# Minimum TTL 5.0V signal duration

I'm working on a little project in my physics lab.
We would like to create a photon coincidence counter. We were thinking to use the Pi GPIO pin to monitor a couple of photo diode which produce a 15ns 5V TTL signal.
Is this signal too short to be noticed by the Pi?
I was thinking that with a 700 MHz clock it could be possible but i'm not so sure that the CPU monitor with the same frequency the GPIO pins.
And if it can successfully read them, can it read multiple signal of this type in short delay one with another (or even better simultaneously)?
I'm pretty new with the Pi and I hope i explained clearly the problem. This is more a proof of concept to see if it can be done.
Thanks

• Hello and welcome. First important note: Thou shalt not apply 5V to the Pi's GPIO. (3V3 logic inputs!) As for the length of the signal. I have no idea how short pulses could be to be detected by edge-triggered interrupts.
– Ghanima
Dec 4, 2015 at 16:14
• OK, i'll take notice of that, thank you very much :D Dec 4, 2015 at 16:24

I haven't got a means of generating a 15 ns pulse so can't be sure.

I believe the Pi will be able to detect the signal although you might have to tailor the system slightly. You'd probably need to use something called "GPIO Asynchronous Edge Detect" which I'm fairly sure will catch a brief signal.

I don't know of a way to measure such a short duration with the Pi so you'd know a pulse happened but wouldn't know how long it was.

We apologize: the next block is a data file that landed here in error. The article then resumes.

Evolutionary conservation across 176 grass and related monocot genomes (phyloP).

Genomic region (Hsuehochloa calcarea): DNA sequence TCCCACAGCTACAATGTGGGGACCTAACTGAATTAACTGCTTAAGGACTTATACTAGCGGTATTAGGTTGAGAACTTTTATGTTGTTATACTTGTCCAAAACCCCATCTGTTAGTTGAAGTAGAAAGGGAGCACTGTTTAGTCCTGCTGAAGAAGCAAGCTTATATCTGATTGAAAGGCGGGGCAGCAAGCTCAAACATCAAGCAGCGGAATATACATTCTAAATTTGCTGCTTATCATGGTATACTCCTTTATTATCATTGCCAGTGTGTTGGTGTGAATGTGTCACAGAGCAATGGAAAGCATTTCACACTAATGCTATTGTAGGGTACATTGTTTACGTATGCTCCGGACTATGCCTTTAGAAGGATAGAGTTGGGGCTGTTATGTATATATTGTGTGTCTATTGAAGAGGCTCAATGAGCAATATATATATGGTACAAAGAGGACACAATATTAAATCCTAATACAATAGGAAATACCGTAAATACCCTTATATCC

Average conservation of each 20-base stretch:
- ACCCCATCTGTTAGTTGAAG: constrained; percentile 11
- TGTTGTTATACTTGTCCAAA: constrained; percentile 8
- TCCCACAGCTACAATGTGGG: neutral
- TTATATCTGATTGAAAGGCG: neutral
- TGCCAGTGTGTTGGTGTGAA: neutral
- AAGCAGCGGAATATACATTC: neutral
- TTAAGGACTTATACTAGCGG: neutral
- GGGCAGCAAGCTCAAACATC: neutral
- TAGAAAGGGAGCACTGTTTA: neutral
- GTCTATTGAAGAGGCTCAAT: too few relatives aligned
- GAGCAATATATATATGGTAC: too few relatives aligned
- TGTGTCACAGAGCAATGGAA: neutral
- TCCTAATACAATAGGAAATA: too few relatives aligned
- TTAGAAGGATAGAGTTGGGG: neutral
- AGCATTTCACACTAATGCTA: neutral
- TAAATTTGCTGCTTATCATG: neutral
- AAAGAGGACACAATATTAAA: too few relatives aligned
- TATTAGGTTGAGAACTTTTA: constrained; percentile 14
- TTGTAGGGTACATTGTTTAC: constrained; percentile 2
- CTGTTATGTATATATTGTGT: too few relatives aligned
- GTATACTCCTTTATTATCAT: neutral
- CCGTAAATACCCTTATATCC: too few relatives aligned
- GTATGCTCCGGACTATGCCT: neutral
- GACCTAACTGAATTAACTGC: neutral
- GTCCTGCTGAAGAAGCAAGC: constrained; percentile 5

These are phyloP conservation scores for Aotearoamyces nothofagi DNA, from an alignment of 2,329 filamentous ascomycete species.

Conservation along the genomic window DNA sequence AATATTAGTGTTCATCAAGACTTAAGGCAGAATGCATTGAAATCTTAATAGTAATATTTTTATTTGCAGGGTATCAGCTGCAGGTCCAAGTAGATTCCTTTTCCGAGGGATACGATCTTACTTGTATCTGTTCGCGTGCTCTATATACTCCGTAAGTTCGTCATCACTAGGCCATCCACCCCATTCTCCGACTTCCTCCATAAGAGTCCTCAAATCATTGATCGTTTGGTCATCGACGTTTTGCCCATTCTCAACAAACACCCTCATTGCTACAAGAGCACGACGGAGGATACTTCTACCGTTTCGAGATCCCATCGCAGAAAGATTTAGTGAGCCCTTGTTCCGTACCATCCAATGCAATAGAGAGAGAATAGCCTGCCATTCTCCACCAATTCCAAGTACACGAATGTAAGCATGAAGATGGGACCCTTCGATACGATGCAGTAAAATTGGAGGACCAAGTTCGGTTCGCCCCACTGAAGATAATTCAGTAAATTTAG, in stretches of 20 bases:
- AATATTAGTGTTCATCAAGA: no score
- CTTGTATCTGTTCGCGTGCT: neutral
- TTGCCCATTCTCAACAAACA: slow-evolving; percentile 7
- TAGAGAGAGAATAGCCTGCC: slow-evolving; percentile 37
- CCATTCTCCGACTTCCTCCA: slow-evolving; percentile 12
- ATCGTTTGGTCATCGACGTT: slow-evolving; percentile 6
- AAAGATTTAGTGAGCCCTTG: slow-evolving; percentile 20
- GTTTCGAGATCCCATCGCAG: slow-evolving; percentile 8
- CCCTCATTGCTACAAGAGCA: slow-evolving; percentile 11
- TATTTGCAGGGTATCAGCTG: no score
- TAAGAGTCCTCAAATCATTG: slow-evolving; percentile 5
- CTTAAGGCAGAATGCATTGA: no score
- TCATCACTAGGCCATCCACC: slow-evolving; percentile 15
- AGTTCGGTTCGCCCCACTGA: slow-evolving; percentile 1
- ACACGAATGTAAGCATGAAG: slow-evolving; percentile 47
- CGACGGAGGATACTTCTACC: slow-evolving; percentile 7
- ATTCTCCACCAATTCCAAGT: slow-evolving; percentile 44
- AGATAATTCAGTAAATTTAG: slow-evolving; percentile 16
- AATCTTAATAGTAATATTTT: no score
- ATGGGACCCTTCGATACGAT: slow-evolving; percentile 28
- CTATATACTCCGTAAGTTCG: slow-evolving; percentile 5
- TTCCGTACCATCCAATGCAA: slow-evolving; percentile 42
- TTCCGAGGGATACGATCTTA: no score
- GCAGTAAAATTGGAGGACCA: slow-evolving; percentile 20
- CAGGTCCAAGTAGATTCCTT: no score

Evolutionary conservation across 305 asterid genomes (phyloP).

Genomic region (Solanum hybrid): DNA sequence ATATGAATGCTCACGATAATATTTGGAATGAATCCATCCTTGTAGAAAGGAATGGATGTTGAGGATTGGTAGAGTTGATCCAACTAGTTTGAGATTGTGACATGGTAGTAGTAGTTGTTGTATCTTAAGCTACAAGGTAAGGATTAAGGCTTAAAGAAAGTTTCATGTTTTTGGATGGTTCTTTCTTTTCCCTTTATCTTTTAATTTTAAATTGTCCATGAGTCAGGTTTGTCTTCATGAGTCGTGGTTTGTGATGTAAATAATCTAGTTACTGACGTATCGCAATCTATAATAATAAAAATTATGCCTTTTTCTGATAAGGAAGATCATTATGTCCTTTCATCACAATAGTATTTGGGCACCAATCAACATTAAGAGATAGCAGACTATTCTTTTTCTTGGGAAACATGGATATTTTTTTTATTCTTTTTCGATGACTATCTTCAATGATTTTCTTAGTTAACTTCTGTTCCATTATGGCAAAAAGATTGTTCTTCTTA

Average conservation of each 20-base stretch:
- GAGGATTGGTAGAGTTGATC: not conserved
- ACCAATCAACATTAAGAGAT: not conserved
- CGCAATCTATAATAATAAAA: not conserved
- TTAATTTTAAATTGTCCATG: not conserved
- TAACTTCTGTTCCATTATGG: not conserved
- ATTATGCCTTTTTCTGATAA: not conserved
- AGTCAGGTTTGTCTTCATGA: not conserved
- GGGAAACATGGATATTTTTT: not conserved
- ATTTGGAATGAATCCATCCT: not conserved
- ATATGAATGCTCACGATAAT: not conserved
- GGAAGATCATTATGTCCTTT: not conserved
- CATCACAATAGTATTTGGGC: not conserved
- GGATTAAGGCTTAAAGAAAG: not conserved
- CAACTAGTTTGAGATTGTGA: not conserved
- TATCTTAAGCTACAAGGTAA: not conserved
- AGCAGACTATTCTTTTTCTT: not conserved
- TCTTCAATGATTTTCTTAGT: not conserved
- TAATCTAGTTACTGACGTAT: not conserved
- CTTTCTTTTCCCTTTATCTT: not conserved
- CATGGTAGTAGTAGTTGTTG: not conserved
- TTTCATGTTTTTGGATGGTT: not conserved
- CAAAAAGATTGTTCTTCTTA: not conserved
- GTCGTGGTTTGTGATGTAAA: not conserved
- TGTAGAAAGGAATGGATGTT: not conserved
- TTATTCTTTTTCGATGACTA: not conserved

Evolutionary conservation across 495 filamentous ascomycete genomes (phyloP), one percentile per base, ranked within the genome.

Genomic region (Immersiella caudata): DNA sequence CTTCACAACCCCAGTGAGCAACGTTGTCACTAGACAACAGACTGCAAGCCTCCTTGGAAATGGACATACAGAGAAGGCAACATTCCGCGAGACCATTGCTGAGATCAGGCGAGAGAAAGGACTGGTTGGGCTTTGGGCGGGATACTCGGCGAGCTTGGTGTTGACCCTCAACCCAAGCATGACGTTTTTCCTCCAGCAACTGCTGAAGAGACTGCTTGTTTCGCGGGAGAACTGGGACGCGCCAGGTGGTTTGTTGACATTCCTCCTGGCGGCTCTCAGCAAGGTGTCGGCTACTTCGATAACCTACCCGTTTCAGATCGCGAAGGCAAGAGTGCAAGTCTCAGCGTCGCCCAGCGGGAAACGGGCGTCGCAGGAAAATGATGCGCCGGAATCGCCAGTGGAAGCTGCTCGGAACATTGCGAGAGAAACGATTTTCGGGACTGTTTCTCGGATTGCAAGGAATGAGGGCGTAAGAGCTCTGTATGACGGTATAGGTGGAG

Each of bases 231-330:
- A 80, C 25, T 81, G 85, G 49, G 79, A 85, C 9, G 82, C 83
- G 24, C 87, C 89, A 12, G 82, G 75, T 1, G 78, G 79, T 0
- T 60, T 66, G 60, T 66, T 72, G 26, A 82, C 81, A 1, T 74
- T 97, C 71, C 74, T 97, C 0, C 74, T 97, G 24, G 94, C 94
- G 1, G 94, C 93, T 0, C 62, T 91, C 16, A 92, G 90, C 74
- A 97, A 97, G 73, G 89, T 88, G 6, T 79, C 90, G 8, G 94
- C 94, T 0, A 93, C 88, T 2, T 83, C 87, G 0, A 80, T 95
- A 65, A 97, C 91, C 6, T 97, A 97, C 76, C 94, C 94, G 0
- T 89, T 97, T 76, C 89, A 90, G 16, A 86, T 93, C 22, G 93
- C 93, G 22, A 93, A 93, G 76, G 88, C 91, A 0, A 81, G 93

You could detect multiple simulatenous events on different GPIO. However I don't think you will be able to retrigger a GPIO for a new event without a microsecond or so delay.

You may have to go "bare metal" to achieve your aims.

• Thanks i don't need to measure the duration, i just need to know it arrived. The microsecond delay could be a problem, i'll look out for the bare metal solution thanks Dec 4, 2015 at 19:49
• @fox895 Have you considered asking the question on the electronics stack exchange? It seems fairly specialised as a software/Raspberry Pi problem but must be fairly common to an electronics engineer. For all I know an inexpensive Arduino may do the job.
– joan
Dec 4, 2015 at 20:27
• I will try tomorrow. We excluded the arduino uno (we alredy have one in lab) because it has a clock speed of 16 MHz (so we are not sure it can detect such short pulse) and it really can't handle simultaneous input, as it has to interrupt the listening mode on the pin if you want to perform some operation. We thought a Pi was more suitable and versatile. Also we looked around for similar project (a geiger count) and they used a Pi board Dec 4, 2015 at 21:12